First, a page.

I live in Takoma Park, Maryland with my husband Dan, who is also an English major turned antitrust attorney, and my two daughters, Maeve and Molly. -Kara Monahan, C'02

drmurry

Assistant Professor of history Dr. Gregory Murry has just published a major study of Renaissance Italian politics.  The book, The Medicean Succession: Monarchy and Sacral Politics in Duke Cosimo Medici’s Florence, marks the first time a Mount professor has published with the prestigious Harvard University Press.

The Medicean Succession traces the unlikely success of a duke appointed by political compromise at age seventeen.  Drawing on a wide variety of archival and published sources, Murry examines how Cosimo and his court successfully employed the image of a divinely-inspired monarch.  Attentive to theological rhetoric and culture, Murry posits that Cosimo was able to channel preexisting local religious assumptions as a way to establish continuities with Florence’s republican and renaissance past.  In one of the first reviews, Steve Donoghue, of Open Letters Monthly, calls Murry’s Book “shrewdly intelligent and rollingly entertaining.” 

Dr. Murry came to Mount St. Mary’s in 2010, after completing doctoral work at Penn State.  He was an undergraduate, majoring in Catholic Studies, at University of St. Thomas (Minnesota).  At the Mount, Dr. Murry has been exercised leadership in the history department’s honor society, and in the development and implementation of the new Veritas Program.  Last spring Dr. Murry received the Class of 1950 Award for outstanding service to the university, and was named the Monsignor Tinder Professor in recognition of his support of the liberal arts.

The chair of the Mount’s history department, Dr. Curtis Johnson, notes, “Over the years, Mount St. Mary’s faculty members have published their work with prestigious academic presses and have won national awards for their essays, articles and monographs.  Dr. Gregory Murry has added his name to the above list.  The history department is very proud of Dr. Murry and his accomplishment.”

College of Liberal Arts faculty Jamie Gianoutsos, lecturer of history, Greg Murry, assistant professor of history, and University Professor Carol Hinds of the English department, recently took a group of sophomore honors students to Washington D.C. as part of the Veritas course Imagination and Invention. They went to the National Gallery, where Dr. Murry lectured on Van Eyck's painting "Annunciation, " and Prof. Gianoutsos lectured on Jacques Louis David's painting "Emperor Napoleon in His Study at the Tuileries." The group also visited the Folger Shakespeare Library, and saw a Folger production of Shakespeare's Romeo and Juliet. For many of the students, this was the first time seeing a live performance of Shakespeare.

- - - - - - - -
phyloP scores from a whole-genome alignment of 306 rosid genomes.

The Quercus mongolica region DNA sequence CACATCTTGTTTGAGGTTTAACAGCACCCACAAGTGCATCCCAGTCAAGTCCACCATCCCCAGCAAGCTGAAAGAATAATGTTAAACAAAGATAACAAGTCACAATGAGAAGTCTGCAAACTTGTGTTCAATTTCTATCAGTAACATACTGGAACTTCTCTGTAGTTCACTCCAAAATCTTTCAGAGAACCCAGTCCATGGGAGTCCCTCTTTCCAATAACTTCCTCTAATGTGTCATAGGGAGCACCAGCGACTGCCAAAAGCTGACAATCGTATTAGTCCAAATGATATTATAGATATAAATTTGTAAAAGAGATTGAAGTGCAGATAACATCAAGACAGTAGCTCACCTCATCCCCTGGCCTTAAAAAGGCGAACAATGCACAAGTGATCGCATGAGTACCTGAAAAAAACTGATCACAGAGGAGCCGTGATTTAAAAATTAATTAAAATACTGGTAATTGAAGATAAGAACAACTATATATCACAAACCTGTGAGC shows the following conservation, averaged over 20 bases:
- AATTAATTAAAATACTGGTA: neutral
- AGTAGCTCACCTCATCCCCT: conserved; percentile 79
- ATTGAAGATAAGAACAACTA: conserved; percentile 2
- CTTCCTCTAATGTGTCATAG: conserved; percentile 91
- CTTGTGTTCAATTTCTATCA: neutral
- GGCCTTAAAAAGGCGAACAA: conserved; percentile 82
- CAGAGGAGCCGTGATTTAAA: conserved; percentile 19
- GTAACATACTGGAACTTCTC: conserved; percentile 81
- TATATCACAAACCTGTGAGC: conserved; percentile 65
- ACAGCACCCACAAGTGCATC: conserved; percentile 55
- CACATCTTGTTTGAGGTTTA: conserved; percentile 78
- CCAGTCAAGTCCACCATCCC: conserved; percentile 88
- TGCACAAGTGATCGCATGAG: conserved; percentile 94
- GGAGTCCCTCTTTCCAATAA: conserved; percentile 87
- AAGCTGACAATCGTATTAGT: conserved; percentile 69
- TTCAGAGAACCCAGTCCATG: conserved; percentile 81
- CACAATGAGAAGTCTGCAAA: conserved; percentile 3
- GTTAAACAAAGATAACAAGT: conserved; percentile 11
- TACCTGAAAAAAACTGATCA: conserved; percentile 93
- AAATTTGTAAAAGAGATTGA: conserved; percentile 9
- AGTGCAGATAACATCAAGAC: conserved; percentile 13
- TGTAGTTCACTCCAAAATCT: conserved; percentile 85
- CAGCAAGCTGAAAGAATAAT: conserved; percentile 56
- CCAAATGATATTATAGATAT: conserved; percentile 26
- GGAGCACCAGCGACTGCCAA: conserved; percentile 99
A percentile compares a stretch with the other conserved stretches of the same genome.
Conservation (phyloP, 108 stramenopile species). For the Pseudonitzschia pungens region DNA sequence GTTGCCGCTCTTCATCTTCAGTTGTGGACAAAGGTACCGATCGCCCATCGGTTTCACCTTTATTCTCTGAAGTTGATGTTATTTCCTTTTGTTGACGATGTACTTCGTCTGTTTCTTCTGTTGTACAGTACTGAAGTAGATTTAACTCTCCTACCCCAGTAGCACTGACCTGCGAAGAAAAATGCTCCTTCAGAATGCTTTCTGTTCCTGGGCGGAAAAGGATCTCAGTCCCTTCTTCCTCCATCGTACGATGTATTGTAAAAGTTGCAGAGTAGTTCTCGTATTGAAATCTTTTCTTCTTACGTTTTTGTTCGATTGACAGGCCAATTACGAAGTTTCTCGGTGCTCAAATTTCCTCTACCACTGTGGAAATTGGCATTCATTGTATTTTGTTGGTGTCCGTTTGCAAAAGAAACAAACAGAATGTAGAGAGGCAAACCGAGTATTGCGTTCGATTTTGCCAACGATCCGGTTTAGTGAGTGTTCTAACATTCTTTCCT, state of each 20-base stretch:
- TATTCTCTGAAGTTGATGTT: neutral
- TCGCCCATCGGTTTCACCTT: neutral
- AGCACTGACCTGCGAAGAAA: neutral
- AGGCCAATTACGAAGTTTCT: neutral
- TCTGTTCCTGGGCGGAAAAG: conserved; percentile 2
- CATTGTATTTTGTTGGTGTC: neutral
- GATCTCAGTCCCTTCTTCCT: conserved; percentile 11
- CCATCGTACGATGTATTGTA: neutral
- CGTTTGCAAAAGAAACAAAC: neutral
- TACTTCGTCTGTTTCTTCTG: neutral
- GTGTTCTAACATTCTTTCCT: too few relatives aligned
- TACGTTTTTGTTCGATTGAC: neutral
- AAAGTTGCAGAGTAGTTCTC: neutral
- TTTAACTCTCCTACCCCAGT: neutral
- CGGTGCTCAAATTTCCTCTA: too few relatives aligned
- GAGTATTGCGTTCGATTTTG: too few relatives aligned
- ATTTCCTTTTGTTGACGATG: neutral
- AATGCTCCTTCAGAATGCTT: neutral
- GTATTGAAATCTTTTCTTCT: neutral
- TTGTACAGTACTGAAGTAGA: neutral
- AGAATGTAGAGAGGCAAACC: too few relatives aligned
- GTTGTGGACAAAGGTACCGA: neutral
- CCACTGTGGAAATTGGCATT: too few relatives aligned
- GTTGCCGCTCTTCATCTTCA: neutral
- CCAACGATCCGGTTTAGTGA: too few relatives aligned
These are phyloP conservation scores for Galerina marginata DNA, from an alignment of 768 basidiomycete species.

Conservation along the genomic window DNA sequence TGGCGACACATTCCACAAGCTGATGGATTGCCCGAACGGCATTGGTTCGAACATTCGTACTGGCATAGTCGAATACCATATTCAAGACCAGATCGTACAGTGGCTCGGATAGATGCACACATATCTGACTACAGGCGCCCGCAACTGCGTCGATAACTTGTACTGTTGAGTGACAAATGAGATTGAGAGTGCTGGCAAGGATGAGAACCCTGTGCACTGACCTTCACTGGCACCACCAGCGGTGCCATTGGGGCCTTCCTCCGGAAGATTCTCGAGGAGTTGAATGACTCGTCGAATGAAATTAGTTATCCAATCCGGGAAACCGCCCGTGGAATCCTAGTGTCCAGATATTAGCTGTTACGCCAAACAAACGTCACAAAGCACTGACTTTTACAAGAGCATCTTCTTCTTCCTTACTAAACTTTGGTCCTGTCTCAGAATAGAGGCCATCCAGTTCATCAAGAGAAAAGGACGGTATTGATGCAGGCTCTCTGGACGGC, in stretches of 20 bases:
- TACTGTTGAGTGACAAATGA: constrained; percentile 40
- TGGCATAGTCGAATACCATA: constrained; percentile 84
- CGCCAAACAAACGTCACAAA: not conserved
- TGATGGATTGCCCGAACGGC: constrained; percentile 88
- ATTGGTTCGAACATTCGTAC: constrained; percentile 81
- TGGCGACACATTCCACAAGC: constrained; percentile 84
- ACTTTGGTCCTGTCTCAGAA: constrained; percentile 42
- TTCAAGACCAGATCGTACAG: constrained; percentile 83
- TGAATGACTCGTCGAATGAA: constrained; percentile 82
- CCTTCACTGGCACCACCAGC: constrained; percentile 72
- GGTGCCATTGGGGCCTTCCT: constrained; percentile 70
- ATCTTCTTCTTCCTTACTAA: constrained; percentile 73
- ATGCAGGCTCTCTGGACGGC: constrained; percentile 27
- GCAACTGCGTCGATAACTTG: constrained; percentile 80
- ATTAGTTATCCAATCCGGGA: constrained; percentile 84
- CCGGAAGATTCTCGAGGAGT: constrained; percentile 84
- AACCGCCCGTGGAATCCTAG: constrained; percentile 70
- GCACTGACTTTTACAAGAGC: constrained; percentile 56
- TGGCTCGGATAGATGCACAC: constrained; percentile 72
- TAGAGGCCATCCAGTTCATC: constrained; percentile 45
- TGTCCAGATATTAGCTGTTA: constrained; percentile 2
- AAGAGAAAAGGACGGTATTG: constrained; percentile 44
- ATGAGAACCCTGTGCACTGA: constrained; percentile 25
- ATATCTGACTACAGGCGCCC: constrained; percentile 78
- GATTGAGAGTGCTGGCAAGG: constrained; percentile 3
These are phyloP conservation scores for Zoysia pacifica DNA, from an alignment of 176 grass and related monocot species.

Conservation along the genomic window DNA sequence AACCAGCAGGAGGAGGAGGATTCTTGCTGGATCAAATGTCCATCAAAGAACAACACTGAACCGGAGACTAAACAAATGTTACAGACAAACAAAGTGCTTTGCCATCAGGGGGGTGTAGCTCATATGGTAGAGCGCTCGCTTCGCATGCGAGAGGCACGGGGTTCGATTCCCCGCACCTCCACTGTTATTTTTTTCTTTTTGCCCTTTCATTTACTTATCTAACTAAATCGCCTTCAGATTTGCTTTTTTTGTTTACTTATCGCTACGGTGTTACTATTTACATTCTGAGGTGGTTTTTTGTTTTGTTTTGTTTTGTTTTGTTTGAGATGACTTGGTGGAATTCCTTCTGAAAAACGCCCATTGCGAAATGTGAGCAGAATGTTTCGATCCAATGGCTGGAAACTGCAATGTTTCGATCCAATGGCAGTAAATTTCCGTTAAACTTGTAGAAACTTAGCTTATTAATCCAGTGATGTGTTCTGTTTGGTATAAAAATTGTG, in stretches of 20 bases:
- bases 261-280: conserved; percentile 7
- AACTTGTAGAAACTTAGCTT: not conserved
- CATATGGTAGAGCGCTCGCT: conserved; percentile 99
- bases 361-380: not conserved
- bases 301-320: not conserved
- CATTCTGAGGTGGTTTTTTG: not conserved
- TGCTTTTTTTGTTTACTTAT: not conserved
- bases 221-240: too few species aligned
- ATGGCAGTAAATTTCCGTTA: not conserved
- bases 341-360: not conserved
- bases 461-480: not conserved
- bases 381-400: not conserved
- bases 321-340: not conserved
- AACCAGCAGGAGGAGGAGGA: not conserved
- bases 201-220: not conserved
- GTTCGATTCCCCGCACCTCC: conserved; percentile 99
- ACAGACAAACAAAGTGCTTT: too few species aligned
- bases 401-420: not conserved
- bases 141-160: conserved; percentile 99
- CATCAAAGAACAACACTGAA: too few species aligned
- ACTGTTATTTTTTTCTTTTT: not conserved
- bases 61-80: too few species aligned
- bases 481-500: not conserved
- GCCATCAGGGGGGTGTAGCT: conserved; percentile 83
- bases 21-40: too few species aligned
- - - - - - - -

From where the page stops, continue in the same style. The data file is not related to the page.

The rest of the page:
The trip allowed the students to apply the history and art theory they are learning in the classroom, and for many it was very rewarding. "I've never enjoyed a play as much, " said Micuela Kowalski of the Shakespeare performance.

"I feel very privileged to be a part of a program that treats students to trips like this," Peter Kelly said.

The trip was sponsored by the College of Liberal Arts and the Honors Program.

students at national gallery of art

students in DC

dr murry lecturing

New Internship Component to History Major

As part of the History Department's concentrated focus on career planning, beginning with the Class of 2017 all history majors will complete an internship. Depending on student circumstances, internships will be 1-, 2- or 3-credit experiences. Students can complete an internship during the regular semester or over the summer, from the spring of their sophomore year up to graduation. History majors can also complete more than one internship (up to 12-credit hours are allowed) during their time at the Mount.

Faculty advisors in the History Department will encourage students to look for internships early in their undergraduate years. All history majors will learn about internship opportunities in HIST 202 Making History; the university's Career Center, along with Samantha Rife, the department's Administrative Assistant, will also serve as valuable resources as students seek relevant internships. The new component of the major is based on a commitment to importance of practical experience in developing students' skills and preparing for the post-college job market.

Congratulations to Brian Houdek, C'14, this year's recipient of the Patrick J. Goles Prize for Leadership. The Goles Prize is awarded to an outstanding junior who exemplifies the Mount's pillars of Faith, Discovery, Leadership and Community. Brian is a double-major in theology and history, a member of the track and field team, and is an active member of Campus Ministry, serving as a FOCUS Bible study leader, Kairos retreat leader and Mountward Bound retreat team member. Brian also volunteered for the past two years on several community-based service projects and believes there is a leader in all of us: read more about his perspective on leadership.